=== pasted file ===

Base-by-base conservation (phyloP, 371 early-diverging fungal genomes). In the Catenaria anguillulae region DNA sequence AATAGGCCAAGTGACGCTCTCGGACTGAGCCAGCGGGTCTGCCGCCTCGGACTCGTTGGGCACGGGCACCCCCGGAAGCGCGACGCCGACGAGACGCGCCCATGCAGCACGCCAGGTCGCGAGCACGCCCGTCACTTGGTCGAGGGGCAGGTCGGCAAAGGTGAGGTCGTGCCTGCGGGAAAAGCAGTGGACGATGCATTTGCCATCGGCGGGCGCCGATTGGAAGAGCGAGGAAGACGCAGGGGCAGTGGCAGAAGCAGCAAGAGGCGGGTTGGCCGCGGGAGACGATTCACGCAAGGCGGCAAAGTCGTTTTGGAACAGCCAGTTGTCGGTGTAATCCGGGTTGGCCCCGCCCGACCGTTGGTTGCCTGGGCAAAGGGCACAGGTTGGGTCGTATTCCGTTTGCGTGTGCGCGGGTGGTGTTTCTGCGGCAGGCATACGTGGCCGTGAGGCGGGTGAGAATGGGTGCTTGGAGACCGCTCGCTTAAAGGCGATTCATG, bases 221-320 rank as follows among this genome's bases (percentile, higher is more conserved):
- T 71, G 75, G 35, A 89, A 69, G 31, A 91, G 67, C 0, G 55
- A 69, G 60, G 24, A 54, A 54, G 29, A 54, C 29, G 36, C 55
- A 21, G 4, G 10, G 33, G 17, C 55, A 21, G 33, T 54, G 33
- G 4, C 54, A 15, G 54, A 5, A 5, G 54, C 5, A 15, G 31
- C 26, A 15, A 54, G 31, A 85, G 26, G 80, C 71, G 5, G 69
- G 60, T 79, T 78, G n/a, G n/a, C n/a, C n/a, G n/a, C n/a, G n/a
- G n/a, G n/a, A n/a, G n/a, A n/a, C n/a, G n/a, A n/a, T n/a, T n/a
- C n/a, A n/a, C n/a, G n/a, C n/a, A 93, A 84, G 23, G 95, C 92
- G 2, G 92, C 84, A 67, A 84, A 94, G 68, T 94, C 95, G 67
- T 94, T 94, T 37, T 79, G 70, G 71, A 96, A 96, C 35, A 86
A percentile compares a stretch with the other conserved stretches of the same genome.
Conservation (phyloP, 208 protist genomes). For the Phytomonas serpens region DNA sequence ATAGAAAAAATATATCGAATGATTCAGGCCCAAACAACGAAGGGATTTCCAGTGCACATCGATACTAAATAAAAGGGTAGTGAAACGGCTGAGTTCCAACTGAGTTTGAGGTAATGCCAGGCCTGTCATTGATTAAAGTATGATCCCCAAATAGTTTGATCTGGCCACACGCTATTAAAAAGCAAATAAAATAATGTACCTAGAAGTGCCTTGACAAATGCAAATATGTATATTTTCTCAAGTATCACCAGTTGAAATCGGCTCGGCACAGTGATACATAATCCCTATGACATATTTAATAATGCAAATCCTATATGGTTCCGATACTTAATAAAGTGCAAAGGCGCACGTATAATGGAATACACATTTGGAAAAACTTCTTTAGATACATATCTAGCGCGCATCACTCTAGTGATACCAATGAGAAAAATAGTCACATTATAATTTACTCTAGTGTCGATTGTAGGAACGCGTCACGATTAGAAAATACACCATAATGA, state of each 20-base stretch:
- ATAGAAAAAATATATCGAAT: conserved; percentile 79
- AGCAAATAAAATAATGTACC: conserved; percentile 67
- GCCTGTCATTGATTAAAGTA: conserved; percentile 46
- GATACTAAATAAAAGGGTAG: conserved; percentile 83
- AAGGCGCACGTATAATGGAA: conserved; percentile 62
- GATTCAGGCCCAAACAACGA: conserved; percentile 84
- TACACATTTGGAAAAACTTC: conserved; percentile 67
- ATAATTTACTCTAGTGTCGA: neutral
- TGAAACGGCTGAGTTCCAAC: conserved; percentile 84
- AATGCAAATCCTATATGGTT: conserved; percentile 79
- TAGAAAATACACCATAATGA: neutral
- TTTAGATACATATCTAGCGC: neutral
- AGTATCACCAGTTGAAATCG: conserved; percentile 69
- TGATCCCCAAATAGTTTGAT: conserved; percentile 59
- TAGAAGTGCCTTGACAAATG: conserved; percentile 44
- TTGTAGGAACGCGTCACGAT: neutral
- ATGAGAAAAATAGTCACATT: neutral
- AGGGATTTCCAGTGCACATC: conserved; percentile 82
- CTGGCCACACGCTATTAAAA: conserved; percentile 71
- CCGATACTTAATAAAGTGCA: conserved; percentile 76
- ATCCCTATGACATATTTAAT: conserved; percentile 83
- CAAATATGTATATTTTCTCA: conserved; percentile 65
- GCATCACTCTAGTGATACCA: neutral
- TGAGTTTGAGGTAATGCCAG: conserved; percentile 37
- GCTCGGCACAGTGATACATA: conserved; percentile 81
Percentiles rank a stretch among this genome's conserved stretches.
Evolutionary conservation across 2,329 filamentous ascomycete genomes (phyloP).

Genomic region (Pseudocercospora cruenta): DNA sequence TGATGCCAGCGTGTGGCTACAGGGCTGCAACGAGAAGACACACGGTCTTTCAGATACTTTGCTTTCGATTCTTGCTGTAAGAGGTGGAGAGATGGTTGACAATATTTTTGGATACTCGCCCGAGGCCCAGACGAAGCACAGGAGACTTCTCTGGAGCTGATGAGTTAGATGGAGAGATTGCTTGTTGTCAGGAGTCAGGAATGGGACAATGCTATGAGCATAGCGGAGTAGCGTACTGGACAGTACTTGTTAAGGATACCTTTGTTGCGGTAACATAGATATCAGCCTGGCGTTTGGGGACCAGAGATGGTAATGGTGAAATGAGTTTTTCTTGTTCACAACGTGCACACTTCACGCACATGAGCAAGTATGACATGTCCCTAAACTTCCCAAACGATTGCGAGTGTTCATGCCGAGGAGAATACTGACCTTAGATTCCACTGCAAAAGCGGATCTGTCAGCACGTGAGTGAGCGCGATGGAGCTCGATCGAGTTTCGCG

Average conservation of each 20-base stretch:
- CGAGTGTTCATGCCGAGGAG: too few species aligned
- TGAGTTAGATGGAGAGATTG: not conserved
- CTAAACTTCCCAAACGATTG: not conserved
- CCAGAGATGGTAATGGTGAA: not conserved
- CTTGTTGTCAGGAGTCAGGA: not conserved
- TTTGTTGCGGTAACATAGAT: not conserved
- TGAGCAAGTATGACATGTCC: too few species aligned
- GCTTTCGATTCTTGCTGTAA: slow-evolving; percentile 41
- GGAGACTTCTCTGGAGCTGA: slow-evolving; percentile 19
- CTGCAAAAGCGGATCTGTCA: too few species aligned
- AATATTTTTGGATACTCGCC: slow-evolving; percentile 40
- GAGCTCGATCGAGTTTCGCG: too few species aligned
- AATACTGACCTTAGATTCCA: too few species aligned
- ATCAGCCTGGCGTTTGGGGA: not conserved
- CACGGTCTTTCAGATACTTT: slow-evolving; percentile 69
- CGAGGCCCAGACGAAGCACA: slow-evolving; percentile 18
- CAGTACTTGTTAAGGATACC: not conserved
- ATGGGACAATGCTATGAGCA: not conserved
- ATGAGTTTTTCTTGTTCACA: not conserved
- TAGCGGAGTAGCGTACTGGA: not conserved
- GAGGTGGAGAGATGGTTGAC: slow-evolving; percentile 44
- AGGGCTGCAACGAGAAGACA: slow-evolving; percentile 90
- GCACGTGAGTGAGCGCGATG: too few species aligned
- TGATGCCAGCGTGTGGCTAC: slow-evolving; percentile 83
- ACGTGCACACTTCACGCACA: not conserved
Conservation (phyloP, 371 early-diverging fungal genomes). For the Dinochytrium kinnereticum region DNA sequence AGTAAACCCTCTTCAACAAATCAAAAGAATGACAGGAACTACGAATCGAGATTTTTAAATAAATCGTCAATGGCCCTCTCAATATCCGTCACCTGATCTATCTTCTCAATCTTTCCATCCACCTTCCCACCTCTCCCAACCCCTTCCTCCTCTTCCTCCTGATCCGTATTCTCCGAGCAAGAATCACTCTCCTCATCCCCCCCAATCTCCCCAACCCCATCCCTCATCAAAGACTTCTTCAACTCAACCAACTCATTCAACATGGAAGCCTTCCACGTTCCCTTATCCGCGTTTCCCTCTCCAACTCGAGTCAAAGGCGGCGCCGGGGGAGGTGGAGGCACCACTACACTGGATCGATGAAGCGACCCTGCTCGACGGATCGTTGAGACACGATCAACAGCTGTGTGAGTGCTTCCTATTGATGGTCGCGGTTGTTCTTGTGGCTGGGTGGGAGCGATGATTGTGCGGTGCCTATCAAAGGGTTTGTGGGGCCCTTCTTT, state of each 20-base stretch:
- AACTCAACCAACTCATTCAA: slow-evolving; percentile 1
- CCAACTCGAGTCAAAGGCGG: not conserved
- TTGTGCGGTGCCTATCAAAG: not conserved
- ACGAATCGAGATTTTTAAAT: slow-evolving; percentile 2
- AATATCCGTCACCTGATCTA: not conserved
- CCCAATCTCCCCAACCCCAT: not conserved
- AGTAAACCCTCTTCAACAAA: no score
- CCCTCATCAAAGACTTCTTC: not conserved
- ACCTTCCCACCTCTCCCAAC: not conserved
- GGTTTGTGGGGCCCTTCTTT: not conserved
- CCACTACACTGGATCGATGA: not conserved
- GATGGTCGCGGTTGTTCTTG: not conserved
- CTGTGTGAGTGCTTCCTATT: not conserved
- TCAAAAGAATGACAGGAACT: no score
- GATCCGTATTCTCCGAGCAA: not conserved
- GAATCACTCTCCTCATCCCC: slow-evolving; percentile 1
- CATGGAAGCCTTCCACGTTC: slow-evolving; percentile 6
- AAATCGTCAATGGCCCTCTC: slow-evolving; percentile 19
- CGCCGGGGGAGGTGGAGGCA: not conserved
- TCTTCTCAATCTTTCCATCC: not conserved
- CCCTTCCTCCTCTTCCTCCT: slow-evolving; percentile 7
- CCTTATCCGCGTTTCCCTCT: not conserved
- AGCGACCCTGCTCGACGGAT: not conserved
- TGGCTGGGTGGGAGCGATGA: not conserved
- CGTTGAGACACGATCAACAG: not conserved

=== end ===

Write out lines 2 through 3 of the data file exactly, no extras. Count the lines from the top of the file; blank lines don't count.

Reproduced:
- T 71, G 75, G 35, A 89, A 69, G 31, A 91, G 67, C 0, G 55
- A 69, G 60, G 24, A 54, A 54, G 29, A 54, C 29, G 36, C 55